Report: Climate change to impact Alaska fisheries
A northward shift of the pollock stock into the northern Bering Sea and southern Chukchi Sea is among the impacts climate change is expected to bring to Alaska’s fisheries and wildlife in the coming years, according to a report released by the Alaska Department of Fish & Game (ADF&G) on Tuesday.
According to the “Climate Change Strategy” report, climate change may also increase stocks of predatory fish like arrowtooth flounder and mackerels, affecting production of targeted fish like groundfish and salmon; alter stream flows and water quality, affecting freshwater-dependent species like salmon and trout; and, through ocean acidification, impair shell formation in crab, shrimp and other shellfish and hinder zooplankton development, affecting zooplankton-dependent species like sockeye salmon.
In addition to listing the impacts, the report identifies the strategies and actions the ADF&G intends to take to address climate change and explains the need for additional research.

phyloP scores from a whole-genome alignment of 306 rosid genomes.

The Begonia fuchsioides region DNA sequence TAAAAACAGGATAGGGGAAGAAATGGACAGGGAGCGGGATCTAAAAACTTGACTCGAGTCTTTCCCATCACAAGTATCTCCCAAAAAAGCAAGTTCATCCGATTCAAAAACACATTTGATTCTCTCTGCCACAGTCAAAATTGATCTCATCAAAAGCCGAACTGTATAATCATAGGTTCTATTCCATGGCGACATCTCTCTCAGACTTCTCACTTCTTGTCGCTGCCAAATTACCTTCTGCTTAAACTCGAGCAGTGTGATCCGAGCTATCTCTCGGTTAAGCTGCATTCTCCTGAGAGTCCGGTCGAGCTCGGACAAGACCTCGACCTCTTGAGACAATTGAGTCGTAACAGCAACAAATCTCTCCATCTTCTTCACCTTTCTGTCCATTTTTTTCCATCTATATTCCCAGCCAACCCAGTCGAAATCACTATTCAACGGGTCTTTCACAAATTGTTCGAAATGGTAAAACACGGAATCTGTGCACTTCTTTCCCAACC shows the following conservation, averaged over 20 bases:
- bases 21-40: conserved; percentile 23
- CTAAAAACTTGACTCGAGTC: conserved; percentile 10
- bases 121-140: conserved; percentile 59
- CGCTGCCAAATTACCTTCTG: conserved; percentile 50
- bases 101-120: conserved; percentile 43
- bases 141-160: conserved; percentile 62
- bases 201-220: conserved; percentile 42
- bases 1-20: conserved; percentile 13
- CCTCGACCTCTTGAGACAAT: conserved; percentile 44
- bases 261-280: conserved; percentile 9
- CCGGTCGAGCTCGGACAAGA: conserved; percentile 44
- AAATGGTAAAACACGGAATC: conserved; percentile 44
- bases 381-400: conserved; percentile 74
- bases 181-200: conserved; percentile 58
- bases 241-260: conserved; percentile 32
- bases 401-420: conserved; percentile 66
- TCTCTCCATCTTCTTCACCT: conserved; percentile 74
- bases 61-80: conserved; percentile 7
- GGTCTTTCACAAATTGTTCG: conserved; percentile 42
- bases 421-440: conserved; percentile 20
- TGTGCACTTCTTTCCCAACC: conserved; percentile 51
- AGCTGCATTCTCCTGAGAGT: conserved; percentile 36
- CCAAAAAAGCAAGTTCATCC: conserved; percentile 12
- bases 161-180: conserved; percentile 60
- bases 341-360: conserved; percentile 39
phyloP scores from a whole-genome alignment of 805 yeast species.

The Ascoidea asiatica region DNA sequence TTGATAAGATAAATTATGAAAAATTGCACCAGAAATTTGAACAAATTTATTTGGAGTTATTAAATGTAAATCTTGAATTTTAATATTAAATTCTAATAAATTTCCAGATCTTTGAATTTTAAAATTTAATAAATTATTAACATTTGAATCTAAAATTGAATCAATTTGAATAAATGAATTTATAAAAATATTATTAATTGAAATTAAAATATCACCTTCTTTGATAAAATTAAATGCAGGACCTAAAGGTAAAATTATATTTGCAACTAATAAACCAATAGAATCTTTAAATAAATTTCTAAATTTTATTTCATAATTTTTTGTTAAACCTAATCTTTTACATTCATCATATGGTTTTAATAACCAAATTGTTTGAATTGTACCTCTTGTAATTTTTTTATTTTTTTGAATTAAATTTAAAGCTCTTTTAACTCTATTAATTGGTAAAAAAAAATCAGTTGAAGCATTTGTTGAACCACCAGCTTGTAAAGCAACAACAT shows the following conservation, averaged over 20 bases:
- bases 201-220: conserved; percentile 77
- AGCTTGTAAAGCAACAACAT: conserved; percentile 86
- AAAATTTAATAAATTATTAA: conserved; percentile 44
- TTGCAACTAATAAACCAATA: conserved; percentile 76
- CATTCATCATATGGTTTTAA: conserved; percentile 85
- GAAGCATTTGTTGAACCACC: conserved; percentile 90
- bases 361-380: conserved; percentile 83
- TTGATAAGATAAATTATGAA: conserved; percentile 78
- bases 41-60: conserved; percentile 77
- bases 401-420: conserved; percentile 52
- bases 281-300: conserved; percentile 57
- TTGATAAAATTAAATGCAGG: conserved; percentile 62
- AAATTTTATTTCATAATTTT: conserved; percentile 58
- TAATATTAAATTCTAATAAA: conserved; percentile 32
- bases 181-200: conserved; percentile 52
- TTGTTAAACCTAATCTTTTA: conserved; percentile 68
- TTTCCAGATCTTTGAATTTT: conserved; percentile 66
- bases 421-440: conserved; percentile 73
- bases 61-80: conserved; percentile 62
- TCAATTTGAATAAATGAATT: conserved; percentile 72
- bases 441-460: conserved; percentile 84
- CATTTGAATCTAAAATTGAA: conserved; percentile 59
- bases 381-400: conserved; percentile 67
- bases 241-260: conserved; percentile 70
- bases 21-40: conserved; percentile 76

“The changing climate brings additional challenges to managing fish and wildlife and their uses. This strategy helps us define the challenges,” said Doug Vincent-Lang, the ADF&G special assistant who coordinated the report. “We believe focusing on these issues positions the department as an integral partner in managing impacted resources and effects on our economy and culture.”
The report will be presented to Alaska Gov. Sean Parnell’s climate change subcabinet, which was formed in 2007 to advise the governor on the preparation and implementation of an integrated climate change strategy for the state.